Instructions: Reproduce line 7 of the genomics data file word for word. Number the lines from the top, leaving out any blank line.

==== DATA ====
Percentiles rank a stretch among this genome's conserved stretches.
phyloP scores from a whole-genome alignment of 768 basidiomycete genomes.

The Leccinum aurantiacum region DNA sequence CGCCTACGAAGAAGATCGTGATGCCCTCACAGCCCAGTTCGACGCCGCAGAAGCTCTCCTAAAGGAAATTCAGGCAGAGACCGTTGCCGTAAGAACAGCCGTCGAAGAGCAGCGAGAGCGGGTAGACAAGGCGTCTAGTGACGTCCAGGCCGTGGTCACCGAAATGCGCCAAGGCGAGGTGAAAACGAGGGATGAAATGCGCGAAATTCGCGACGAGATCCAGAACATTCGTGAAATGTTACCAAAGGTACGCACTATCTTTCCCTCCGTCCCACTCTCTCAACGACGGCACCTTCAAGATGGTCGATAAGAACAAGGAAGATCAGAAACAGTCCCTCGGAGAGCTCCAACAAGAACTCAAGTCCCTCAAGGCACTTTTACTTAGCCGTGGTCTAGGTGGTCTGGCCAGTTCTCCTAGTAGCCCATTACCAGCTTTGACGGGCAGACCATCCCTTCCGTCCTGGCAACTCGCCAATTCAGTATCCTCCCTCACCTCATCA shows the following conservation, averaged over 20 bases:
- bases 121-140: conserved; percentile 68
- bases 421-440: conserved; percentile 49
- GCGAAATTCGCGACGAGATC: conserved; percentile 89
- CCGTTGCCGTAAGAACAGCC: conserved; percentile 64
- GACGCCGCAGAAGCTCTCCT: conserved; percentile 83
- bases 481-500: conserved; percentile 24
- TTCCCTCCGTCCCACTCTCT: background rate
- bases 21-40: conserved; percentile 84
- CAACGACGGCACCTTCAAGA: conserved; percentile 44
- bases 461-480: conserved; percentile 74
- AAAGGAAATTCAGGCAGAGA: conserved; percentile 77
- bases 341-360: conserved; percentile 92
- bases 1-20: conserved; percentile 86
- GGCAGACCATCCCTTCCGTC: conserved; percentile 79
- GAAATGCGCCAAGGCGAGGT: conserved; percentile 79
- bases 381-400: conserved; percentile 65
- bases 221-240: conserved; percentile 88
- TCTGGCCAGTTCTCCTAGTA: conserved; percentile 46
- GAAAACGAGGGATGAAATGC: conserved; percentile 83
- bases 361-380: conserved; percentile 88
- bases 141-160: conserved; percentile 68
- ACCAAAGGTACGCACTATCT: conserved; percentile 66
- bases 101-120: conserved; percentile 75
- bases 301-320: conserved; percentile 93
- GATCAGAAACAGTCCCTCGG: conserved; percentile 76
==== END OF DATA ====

- CCGTTGCCGTAAGAACAGCC: conserved; percentile 64